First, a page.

The psychological wellbeing practitioner (PWP) role is pioneering a brand-new way of delivering Cognitive Behavioural Therapy (CBT) for anxiety and depression. PWPs undertake patient-centred assessments of mental health difficulties and then support the patient to engage with a range of different CBT ‘health technologies’ available as written interventions, computerised packages or most recently mobile phone apps. This role allows you to combine competency based psychological practice with the very latest in CBT innovation.
Do you want to work with children, young people and their parents / carers in educations settings? Education mental health practitioners (EMHPs) are trained to assess and support children and young people with common mental health difficulties, particularly mild to moderate symptoms of anxiety, depression and behavioural difficulties. They offer a range of low intensity interventions and support whole school approaches to wellbeing in education settings, that are based on cognitive behavioural therapy and guided self-help.
Do you want to work in early intervention settings with children and young people (CYP) and their parents/ carers? Children's wellbeing practitioners are trained to assess and support CYP with common mental health difficulties, particularly mild to moderate symptoms of anxiety, depression and behavioural difficulties. They offer a range of low intensity interventions that are based on cognitive behavioural therapy and guided self-help.
Counsellors help people to cope with issues such as anxiety, bereavement, relationship difficulties, sexual issues, diversity issues, child abuse and trauma, or personal problem solving. A career in counselling can be varied but deeply satisfying, and would appeal to those passionate about working in a role that requires empathy and compassion. Counsellors offer their clients a safe, confidential place to talk about their feelings and concerns. Some might have negative thoughts and behaviours that they want to change. Counsellors can work with people of all ages to help them reach their life goals or make changes that ultimately improves their mental health and/or build resilience. Counselling isn’t about telling people what to do, or about making judgements, it’s about working things out together in a respectful and helpful way. Counsellors listen and draw on a body of knowledge and skills to help people to understand themselves better and make positive changes in their life.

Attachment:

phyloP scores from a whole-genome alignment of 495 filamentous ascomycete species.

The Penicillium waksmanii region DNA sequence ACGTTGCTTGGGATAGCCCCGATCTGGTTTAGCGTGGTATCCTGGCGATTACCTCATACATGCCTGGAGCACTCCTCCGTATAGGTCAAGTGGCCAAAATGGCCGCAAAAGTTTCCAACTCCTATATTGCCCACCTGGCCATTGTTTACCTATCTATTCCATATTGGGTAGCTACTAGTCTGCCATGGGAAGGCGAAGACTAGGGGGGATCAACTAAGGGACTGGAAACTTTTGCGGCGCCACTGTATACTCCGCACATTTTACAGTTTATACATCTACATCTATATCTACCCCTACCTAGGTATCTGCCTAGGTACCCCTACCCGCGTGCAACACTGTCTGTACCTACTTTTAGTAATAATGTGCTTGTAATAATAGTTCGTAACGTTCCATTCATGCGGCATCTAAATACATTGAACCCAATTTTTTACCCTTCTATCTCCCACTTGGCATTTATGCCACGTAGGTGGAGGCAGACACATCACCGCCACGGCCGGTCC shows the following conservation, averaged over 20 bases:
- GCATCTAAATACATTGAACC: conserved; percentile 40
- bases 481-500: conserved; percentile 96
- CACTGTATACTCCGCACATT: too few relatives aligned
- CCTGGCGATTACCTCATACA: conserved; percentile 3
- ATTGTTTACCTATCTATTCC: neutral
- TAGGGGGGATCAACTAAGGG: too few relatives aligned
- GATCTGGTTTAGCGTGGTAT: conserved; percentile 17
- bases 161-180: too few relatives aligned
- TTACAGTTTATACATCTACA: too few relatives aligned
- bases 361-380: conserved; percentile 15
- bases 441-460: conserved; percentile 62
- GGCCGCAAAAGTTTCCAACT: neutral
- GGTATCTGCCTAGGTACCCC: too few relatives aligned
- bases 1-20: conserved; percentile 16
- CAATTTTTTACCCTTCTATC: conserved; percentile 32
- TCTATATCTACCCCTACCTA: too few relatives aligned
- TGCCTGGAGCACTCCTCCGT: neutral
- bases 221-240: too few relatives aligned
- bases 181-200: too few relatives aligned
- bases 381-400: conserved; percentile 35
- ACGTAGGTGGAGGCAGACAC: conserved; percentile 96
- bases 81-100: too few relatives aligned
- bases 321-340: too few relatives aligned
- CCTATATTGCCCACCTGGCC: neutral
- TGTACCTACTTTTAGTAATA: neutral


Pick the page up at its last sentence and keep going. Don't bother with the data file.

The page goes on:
A child and adolescent psychotherapist (CAPT) is trained to help children and young people aged 0 to 25 with severe mental health problems. As a CAPT you will work at a senior level in NHS teams in the community and hospitals, and with all types of psychological difficulties. You will use your specialist skills and a focus on underlying difficulties to assess and treat children and families with problems that may be complex to understand. You will also lead and supervise colleagues.
Do you want to train to be able to offer adults or children, who are experiencing difficulties with anxiety and depression, access to evidence-based interventions? Cognitive behavioural therapists are trained to assess and support children and young people (CYP), or adults with common mental health difficulties. They offer interventions that are based on cognitive behavioural therapy (CBT). CBT is a talking therapy which aims to help people manage their difficulites by changing the way they think and behave.